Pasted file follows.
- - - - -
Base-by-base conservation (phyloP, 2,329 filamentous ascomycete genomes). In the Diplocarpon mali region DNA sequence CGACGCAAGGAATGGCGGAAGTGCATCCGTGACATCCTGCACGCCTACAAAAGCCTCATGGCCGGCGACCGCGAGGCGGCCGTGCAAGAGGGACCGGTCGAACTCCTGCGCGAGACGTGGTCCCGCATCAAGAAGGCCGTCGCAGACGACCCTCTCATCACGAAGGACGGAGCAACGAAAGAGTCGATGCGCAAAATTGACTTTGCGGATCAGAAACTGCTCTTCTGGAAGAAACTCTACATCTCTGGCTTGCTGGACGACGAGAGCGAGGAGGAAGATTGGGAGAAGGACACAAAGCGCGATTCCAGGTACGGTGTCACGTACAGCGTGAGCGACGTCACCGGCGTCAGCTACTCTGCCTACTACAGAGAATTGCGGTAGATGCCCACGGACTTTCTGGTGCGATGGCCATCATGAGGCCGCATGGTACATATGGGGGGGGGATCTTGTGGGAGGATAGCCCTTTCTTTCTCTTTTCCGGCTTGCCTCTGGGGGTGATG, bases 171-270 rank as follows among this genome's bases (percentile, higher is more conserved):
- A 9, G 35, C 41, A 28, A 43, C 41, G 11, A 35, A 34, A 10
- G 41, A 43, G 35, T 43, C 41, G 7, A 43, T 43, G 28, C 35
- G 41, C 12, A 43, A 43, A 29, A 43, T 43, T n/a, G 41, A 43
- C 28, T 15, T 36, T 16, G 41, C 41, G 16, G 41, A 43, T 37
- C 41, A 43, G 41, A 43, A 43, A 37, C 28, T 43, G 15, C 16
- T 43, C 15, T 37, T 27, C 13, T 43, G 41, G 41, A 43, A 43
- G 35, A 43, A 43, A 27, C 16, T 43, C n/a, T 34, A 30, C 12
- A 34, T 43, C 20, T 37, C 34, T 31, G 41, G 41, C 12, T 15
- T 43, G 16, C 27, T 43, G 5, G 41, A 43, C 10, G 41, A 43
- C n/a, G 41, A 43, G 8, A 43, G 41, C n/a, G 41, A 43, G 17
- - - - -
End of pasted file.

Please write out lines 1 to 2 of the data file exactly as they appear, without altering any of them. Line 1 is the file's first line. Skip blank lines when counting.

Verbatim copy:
Base-by-base conservation (phyloP, 2,329 filamentous ascomycete genomes). In the Diplocarpon mali region DNA sequence CGACGCAAGGAATGGCGGAAGTGCATCCGTGACATCCTGCACGCCTACAAAAGCCTCATGGCCGGCGACCGCGAGGCGGCCGTGCAAGAGGGACCGGTCGAACTCCTGCGCGAGACGTGGTCCCGCATCAAGAAGGCCGTCGCAGACGACCCTCTCATCACGAAGGACGGAGCAACGAAAGAGTCGATGCGCAAAATTGACTTTGCGGATCAGAAACTGCTCTTCTGGAAGAAACTCTACATCTCTGGCTTGCTGGACGACGAGAGCGAGGAGGAAGATTGGGAGAAGGACACAAAGCGCGATTCCAGGTACGGTGTCACGTACAGCGTGAGCGACGTCACCGGCGTCAGCTACTCTGCCTACTACAGAGAATTGCGGTAGATGCCCACGGACTTTCTGGTGCGATGGCCATCATGAGGCCGCATGGTACATATGGGGGGGGGATCTTGTGGGAGGATAGCCCTTTCTTTCTCTTTTCCGGCTTGCCTCTGGGGGTGATG, bases 171-270 rank as follows among this genome's bases (percentile, higher is more conserved):
- A 9, G 35, C 41, A 28, A 43, C 41, G 11, A 35, A 34, A 10